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Young Women and Breast Cancer: The Future of Care

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Presentation on theme: "Young Women and Breast Cancer: The Future of Care"— Presentation transcript:

1 Young Women and Breast Cancer: The Future of Care
Julie R. Gralow, M.D. Jill Bennett Endowed Professor of Breast Cancer Director, Breast Medical Oncology University of Washington School of Medicine Fred Hutchinson Cancer Research Center Seattle Cancer Care Alliance

2 Breast Cancer in Young Women is a Relatively Rare Disease…
(Hankey et al, JNCI 1994)

3 Top 5 Cancers by Age Group
…However, Breast Cancer is the Most Common Cancer in US Women Starting at Age 30 Top 5 Cancers by Age Group 15-19 20-24 25-29 30-34 35-39 Testis Breast / Testis Breast Hodgkin Lymphoma Thyroid Leukemia Melanoma Cervix Uteri Brain and Other CNS / Thyroid Non-Hodgkin Lymphoma Source: National Cancer Institute, SEER Cancer Statistics Review

4 Incidence of Breast Cancer in Young Women
Over 12,000 women under age 40 are diagnosed yearly with invasive breast cancer in the US alone (+2,000 DCIS) Tens of thousands more worldwide (ACS Research, SEER 2008; Porter, N Engl J Med 2008)

5 Breast Cancer in Young Women is Different
Tumor differences More ER negative, high grade disease More HER-2 positive Patient differences Biologic Psychosocial

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7 How Can We Improve Breast Cancer Outcomes in Young Women?

8 Bridging the Gaps: Current Issues in Medical Research on Young Women and Breast Cancer A Basis for Advocacy and Action Young Survival Coalition White Paper 2001 Epidemiological Aspects: Incidence of Early Onset Breast Cancer Pathological Aspects: Is Breast Cancer a More Aggressive Disease in Younger Women? Medical Treatment of Younger Women at Risk and with Breast Cancer Diagnostics and Screening Tools for Younger Women Ovarian Function: Premature Menopause and Subsequent Pregnancy after Breast Cancer

9 Young Survival Coalition Research Think Tank February 7-8, 2013
Attendees: Educated advocates and multi-disciplinary group of medical and research experts Six groups focused on: Risk Factors Treatment Fertility Pregnancy Metastases Quality of Life

10 YSC Criteria for Priority Questions
Which research questions, if answered, would significantly impact the quality and quantity of life for young women diagnosed with breast cancer?

11 Young Survival Coalition Research Think Tank February 7-8, 2013
Workgroups formulated approximately 60 questions, based on the current state of the evidence Each group presented their recommended top three goals Approx 26 hours of meeting audio files to transcribe and comb through Still a lot of work to do before the new research agenda is finalized and shared Collaboration is key, along with the strategic goal of focusing on young women

12 Advisory Committee on Breast Cancer in Young Women
Advisory Committee on Breast Cancer in Young Women CDC has convened an Advisory Committee on Breast Cancer in Young Women (ACBCYW), a federal advisory committee established by the Education and Awareness Requires Learning Young (EARLY) Act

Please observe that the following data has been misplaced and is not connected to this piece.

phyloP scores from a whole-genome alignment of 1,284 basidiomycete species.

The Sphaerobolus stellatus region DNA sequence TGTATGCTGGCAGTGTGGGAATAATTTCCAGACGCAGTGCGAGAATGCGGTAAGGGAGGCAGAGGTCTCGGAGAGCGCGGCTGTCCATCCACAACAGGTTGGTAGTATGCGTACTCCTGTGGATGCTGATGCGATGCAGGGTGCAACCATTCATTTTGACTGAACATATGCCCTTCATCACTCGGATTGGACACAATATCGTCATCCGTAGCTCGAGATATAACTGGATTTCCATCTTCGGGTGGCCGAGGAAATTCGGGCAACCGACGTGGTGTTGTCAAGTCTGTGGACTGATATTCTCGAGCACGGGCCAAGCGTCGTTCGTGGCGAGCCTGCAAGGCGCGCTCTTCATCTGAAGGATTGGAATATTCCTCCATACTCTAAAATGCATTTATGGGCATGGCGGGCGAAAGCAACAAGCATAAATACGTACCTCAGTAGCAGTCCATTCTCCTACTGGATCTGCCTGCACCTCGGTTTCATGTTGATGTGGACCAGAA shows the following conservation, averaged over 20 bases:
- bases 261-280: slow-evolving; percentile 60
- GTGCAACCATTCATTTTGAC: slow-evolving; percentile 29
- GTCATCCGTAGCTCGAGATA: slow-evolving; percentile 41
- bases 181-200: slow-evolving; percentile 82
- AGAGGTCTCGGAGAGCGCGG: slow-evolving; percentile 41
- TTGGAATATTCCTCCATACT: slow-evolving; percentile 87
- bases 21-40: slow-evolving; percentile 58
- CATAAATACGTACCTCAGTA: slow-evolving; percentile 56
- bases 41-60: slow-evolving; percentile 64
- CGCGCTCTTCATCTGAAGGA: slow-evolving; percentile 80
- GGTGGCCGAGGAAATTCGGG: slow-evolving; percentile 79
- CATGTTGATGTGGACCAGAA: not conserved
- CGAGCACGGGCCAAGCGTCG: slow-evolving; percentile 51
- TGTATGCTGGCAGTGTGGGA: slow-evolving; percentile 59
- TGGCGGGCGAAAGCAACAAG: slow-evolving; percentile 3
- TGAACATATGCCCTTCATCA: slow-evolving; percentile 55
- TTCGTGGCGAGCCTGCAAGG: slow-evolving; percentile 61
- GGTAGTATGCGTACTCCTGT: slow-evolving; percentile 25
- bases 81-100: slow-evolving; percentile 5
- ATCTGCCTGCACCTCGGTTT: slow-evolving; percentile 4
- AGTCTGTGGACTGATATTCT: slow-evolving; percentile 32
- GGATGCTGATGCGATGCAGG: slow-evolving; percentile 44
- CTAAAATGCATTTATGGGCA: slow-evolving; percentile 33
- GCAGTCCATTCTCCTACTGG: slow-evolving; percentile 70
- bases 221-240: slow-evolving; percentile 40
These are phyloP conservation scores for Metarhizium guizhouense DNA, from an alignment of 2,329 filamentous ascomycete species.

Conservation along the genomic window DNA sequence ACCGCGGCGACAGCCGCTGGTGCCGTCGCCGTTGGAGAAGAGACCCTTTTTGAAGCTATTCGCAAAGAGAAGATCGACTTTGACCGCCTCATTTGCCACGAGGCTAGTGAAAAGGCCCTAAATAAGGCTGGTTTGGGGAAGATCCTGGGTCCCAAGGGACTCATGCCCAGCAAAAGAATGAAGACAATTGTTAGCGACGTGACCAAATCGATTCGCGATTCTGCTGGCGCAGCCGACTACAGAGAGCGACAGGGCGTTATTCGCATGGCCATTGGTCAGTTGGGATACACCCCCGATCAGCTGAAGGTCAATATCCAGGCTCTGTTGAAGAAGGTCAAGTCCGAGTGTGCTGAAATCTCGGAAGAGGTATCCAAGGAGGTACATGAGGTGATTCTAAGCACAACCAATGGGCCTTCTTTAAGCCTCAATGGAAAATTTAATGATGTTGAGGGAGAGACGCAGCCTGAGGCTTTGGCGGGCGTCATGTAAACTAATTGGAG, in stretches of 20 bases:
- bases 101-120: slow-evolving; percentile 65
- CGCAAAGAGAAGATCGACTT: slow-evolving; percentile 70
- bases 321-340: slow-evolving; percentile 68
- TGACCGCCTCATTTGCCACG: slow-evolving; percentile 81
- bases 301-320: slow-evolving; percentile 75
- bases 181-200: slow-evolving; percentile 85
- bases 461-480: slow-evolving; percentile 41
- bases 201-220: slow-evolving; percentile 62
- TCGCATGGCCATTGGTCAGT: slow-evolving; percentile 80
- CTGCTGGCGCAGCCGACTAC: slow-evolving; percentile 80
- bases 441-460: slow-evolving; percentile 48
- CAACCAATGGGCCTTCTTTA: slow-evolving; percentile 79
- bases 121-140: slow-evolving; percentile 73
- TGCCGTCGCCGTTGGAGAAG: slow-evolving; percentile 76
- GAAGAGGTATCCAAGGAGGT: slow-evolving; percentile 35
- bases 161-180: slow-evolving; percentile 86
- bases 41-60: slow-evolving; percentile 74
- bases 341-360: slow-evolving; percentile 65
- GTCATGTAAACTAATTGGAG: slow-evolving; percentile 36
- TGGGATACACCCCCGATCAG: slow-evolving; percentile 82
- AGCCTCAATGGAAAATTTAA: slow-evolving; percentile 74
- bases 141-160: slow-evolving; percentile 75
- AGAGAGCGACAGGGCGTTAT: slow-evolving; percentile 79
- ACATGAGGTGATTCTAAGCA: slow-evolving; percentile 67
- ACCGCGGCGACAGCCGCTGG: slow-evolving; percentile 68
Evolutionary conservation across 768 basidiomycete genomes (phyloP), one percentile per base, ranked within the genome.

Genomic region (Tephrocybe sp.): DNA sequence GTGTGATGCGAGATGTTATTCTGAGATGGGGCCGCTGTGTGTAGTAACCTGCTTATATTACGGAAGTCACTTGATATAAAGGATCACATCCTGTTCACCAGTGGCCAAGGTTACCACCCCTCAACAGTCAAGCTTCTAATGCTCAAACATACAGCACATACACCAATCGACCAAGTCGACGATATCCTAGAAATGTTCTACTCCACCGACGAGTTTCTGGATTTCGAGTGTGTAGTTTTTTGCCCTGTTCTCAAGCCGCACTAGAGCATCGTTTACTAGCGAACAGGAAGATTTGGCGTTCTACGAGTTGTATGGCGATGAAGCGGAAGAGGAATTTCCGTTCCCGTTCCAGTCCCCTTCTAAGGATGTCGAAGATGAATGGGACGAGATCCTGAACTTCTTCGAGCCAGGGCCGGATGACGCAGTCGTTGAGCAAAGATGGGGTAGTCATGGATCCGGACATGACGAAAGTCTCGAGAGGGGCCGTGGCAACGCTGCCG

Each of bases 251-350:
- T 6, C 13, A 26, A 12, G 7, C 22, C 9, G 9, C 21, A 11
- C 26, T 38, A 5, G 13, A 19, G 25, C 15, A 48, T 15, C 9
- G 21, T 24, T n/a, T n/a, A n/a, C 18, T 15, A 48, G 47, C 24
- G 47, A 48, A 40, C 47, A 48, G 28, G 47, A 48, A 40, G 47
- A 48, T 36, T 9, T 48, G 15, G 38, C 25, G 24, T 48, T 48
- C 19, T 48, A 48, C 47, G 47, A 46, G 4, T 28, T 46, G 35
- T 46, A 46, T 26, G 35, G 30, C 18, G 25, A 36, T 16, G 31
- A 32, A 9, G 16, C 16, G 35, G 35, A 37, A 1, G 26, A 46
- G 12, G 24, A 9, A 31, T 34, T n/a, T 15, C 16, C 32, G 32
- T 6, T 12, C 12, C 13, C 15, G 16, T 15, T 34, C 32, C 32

13 European School of Oncology Breast Cancer in Young Women Conference (BCY1) Dublin, Ireland, November 2012 MAIN TOPICS • Hereditary breast cancer • Diagnostic tools in young women • Local therapy • Systemic therapy • Pregnancy and breast cancer • Fertility preservation • Psychosocial aspects • Management of side effects

14 How Can We Improve Breast Cancer Outcomes in Young Women?
Prevention Earlier Detection Better Treatment Survivorship and Long-term Follow-up

15 How Can We Improve Breast Cancer Outcomes in Young Women?
Prevention Earlier Detection Better Treatment Survivorship and Long-term Follow-up

16 Breast Cancer Risk Factors: Genetics
15-20% 5-10% 70-80%

17 Genes that Cause Hereditary Susceptibility to Breast Cancer
BRCA1 and BRCA2 Breast cancer risk % Early onset, 1/2 diagnosed by age 41 Second primary breast cancer % Male breast cancer (BRCA2) 6% Ovarian cancer risk % TP53 (Li Fraumeni syndrome) PTEN (Cowden’s syndrome) CHK2 low penetrance – breast cancer risk doubled? Undiscovered genes

18 UW Laboratory Medicine: New BROCA Test for Hereditary Cancer Risk T Walsh, E Swisher, MC King
Useful for evaluation of patients with suspected hereditary cancer predisposition, with focus on syndromes that include breast or ovarian cancer Depending on the gene involved, these cancers may co-occur with other cancer types (colorectal, endometrial, pancreatic, endocrine, or melanoma) If mutations in BRCA1 or BRCA2 are suspected, these should be evaluated with a separate test BROCA uses next-generation sequencing to detect mutations in 40 genes The assay completely sequences all exons and flanking introns of these genes AND detects large deletions, duplications, and mosaicism

19 Breast Cancer Risk Factors: Lifestyle
High Risk Category Referent Group Relative Risk Obesity > 35 BMI < 25 Physical Activity Inactive Regular activity Alcohol Use >2 drinks/day Non drinkers 1.5 McTiernan, Oncologist 2003; Hamijima, Br J Ca 2002

20 Physical Activity and Breast Cancer Women’s Health Initiative (WHI) McTiernan A et al, JAMA 2003
Patients: 74,171 women ages 50-79 1,780 cases of breast cancer diagnosed over 5 yrs Study: evaluated incidence of breast cancer correlated to physical activity at age 18, 35, 50 Results: Regular strenuous physical activity at age 35 had 14% reduction in breast cancer risk (similar at age 18, 50) hrs/wk brisk walking had 18% decreased risk Greatest reduction seen with >10 hrs/wk brisk walking